They wrote that in response to Gould who believed that there was some use for IQ tests since his son was identified as learning disabled through IQ testing (even though IQ is irrelevant to the definition of learning disabilities; Siegal, 1989).

Testing, from its very beginnings, has been used to attempt to justify the current social order. They knew that certain classes and races were already less intelligent than other classes and races and so they created their tests to line-up with their biases.

Hereditarians may attempt argue that the test bias debate was put to bed by Jensen (1980) in his Bias in Mental Testing, though he largely skirts around the issue and equivocates on certain terms. Environmentalists may attempt to argue that access to different resources and information causes such test score differences—and while this does seem to be the case (eg Ceci, 1990; Au, 2007, 2008), again, the debate rests on false assumptions from people over 100 years ago.

There are at least 4 reasons for the test score gap:

(1) Differences in genes cause differences in IQ scores;

(2) Differences in environment cause differences in IQ scores;

(3) A combination of genes and environment cause differences in IQ scores; and

(4) Differences in IQ scores are built into the test based on the test constructors’ prior biases.

Hereditarians argue for (1) and (3) (eg Rushton and Jensen, 2005) while environmentalists argue for (2) (eg Klineberg, 1928) and test critics argue for (4) (eg Mensh and Mensh, 1991; Au, 2008). Knowing how and why such tests were originally created and used will show us that (4) is the correct answer.

Egalitarians may claim that IQ tests can be looked at as egalitarian devices and be used for good, such as identifying at-risk, lower-“ability” children. But such claims then end up justifying hereditarian arguments.

Like IQ tests, the hereditarian-environmentalist debate is immersed in mythology. In fact, this debate has revolved around IQ testing for so long that the myths surrounding each are not only intertwined but interdependent.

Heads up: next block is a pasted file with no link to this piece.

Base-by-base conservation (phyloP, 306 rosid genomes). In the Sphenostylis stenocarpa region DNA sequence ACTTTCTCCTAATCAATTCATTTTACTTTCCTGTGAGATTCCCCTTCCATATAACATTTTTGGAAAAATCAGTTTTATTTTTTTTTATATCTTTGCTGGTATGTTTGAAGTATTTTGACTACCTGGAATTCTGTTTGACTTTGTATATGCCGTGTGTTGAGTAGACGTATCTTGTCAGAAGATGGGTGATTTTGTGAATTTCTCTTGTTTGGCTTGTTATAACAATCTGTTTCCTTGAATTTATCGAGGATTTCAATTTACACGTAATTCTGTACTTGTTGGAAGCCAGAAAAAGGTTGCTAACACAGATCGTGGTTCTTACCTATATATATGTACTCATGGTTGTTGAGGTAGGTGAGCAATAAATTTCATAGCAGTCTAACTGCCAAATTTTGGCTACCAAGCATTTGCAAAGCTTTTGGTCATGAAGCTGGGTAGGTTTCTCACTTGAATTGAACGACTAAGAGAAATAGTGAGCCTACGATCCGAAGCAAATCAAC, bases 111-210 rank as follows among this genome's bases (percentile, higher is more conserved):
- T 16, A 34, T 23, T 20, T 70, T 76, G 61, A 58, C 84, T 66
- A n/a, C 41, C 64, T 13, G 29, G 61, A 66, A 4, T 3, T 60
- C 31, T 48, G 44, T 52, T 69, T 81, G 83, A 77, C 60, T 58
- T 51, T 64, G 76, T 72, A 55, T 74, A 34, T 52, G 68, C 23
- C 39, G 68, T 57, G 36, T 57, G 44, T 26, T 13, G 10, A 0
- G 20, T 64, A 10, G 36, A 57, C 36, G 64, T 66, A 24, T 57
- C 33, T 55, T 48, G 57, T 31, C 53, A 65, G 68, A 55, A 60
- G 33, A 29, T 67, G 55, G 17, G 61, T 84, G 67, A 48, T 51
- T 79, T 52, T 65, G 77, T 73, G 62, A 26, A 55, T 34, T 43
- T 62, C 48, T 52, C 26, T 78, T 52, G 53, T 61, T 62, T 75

According to its image, the nature-nurture debate pits conservatives against liberals. One part of this image reflects reality; part is mythical; environmentalistsm has not only liberal and radical supporters, but many conservative ones as well.

One facor that sustains the deabte’s liberal-versus-conservative image is that many environmentalists have condemned the hereditarians’ claims of genetic intelligence differentials between races and classes as a justification for class and racial inequality. At the same time, however, environmetalists present their own thesis — which accepts the claim of class and racial intelligence differentials but attributes the alleged differentials to environment rather than heredity — as an alternative to hereditarianism. But is their thesis in fact an alternative to hereditarianism? Or does it instead — irrespective of the mentions of many environmentalists — result in an alternative justification for class and racial inequality? (Mensh and Mensh, 1991: 10-11)

Gould and Binet

One of the most famous environmentalists is Stephen Jay Gould. In the 1970s, he compared craniometry in the 19th century to IQ testing in the 20th—seemingly to discredit the notion—but he ended up, according to Mensh and Mensh (1991: 13), disassociating psychometrics from its beginnings, and then “proceeded to a defense of IQ testing” which may seem strange given the title of the book (The Mismeasure of Man), but “by saying that “man” has been mismeasured, it suggests that man can also be properly measured.”

Binet himself said many contradictory things regarding the nature of the tests that he constructed. His test was designed to “separate natural intelligence and instruction” since it is “the intelligence we seek to measure” (Binet, quoted in Mensh and Mensh, 1991: 19). Gould then attempted to explain this away stating that Binet removed items in which one’s experience would bias test outcomes, but it seems that Gould forgets that all knowledge is acquired. Gould—and others—attempt to paint Binet as an antihereditarian, but if one reads Binet’s writings they will come to find out that he did indeed express many hereditarian sentiments. (Binet seems to contradict himself often enough, writing, for example, “Psychologists do not measure…we classify“, quoted in Richardson, 2004. But Binet and his contemporaries did indeed classify—they classified at-risk, low-“ability” children into their ‘correct’ educational setting based on their ‘intelligence’.)